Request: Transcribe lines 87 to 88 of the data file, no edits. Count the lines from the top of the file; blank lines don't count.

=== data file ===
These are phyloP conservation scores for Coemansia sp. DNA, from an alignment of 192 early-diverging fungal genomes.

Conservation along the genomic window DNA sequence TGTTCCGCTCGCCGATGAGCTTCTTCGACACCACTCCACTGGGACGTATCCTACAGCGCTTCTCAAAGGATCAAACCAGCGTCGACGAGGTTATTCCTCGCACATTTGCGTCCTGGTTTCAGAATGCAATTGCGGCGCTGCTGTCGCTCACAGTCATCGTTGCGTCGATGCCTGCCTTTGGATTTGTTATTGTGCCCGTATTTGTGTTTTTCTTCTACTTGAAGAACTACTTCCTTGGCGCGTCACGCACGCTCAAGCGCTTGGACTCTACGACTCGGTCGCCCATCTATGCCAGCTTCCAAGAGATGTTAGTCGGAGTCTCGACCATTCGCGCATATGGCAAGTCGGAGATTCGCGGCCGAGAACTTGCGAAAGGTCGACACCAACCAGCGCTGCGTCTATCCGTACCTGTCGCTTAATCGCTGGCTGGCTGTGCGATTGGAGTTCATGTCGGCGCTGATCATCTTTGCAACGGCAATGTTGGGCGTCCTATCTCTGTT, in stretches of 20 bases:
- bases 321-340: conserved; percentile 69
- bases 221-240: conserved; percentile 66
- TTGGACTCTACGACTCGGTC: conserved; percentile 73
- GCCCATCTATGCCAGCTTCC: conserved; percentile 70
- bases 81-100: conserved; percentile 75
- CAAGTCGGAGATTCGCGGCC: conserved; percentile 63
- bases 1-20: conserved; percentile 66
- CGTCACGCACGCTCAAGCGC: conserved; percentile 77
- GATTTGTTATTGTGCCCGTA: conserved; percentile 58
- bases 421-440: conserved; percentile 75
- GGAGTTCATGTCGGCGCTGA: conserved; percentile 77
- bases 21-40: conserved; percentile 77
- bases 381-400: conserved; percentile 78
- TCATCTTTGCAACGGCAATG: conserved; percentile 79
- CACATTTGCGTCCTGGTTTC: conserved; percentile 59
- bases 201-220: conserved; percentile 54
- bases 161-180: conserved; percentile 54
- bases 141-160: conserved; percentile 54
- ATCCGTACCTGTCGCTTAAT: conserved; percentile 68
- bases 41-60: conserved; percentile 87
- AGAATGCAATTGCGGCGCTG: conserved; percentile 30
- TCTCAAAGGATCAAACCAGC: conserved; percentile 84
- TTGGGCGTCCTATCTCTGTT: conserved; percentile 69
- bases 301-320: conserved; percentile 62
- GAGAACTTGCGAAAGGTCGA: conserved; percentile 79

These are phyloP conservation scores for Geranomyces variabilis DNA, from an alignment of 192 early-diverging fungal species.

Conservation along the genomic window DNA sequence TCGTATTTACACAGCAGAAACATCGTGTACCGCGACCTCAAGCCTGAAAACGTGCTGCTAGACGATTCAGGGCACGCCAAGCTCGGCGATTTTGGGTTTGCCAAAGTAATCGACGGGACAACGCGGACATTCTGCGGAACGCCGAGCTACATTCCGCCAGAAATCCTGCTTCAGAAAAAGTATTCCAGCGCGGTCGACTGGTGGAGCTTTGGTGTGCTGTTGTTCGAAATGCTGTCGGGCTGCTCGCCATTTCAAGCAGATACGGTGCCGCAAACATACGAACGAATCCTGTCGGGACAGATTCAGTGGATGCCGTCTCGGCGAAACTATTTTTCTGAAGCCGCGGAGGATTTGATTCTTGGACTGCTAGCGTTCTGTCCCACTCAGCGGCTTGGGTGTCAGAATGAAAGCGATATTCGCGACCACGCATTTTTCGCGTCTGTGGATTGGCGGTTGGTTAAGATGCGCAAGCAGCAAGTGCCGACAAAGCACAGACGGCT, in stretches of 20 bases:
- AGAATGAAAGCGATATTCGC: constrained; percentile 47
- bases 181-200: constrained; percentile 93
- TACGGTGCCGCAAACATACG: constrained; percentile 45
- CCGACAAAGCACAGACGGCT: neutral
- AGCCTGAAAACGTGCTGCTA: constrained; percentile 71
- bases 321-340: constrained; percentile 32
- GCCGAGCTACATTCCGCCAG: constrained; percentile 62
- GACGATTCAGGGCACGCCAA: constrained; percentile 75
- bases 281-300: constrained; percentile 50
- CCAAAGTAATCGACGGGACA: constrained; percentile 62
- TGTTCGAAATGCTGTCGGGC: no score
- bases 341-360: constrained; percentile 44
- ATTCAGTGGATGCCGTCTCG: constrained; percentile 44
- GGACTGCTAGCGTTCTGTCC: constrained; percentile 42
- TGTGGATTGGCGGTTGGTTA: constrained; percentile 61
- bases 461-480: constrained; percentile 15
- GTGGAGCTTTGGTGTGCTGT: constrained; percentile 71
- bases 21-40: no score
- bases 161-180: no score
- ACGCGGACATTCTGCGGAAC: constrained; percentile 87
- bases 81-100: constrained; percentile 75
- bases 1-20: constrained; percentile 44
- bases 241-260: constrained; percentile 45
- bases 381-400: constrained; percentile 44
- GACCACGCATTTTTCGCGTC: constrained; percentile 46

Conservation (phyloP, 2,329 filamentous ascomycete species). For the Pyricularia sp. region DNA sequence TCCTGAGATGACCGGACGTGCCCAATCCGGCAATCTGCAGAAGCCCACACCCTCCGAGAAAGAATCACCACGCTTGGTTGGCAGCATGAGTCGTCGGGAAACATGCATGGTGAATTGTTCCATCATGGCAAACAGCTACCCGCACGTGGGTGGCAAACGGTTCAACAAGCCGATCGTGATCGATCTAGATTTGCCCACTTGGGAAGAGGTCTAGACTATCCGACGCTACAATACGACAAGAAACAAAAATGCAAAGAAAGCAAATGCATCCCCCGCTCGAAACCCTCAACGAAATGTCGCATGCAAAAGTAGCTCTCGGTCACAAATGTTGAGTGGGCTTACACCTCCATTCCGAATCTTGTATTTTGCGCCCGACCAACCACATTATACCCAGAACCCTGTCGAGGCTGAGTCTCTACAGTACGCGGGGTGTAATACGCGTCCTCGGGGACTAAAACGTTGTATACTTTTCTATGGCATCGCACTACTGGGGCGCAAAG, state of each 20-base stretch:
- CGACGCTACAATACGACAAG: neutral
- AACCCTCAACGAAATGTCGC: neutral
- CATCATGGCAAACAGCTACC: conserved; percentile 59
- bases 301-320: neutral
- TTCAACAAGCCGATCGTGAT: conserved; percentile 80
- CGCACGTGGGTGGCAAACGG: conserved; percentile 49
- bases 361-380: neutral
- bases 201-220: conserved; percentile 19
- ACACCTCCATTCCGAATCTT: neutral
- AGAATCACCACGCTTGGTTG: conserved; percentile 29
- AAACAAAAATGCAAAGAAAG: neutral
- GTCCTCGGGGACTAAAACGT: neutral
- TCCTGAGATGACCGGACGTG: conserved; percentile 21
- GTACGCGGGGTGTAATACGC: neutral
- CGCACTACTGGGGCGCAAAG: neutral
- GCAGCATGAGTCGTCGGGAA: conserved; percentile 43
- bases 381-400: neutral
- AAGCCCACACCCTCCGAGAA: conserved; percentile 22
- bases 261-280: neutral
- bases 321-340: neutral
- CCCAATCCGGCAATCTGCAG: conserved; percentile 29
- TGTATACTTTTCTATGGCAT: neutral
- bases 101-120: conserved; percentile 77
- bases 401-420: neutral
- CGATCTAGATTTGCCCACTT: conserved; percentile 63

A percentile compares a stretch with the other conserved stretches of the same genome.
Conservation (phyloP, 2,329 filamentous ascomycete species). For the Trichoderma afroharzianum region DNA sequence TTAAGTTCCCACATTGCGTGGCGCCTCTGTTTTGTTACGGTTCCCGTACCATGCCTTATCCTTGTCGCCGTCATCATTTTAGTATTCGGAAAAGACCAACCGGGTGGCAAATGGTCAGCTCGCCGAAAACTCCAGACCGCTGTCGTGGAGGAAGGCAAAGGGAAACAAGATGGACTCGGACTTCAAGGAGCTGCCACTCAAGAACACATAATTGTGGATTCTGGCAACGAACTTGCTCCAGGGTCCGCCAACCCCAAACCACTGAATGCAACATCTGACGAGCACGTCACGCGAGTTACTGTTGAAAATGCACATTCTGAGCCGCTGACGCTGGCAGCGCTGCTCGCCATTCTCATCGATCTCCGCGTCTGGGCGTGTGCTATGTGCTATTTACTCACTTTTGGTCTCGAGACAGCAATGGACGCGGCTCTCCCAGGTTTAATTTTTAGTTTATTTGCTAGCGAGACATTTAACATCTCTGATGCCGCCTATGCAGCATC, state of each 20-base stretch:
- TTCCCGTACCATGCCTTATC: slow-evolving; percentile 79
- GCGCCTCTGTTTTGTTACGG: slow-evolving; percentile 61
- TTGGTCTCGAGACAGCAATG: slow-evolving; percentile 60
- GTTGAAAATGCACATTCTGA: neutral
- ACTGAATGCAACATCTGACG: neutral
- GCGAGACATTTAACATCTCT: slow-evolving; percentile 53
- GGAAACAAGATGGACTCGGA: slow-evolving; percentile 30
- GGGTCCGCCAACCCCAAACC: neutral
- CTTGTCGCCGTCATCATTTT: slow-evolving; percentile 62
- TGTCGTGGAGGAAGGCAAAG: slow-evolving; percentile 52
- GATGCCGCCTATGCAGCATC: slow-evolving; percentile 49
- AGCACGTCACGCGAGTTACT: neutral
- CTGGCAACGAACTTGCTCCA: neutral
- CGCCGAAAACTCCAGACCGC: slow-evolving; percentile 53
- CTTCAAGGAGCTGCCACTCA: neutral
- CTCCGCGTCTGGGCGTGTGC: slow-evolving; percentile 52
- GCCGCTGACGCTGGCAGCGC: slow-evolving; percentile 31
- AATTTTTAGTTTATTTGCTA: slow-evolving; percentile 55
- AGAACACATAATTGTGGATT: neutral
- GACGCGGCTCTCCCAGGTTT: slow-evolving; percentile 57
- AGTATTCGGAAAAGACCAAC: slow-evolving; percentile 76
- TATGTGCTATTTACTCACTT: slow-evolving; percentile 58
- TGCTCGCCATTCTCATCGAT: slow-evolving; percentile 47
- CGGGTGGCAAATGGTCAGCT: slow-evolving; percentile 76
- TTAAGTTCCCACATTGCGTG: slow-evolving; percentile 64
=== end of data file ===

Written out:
- ACTGAATGCAACATCTGACG: neutral
- GCGAGACATTTAACATCTCT: slow-evolving; percentile 53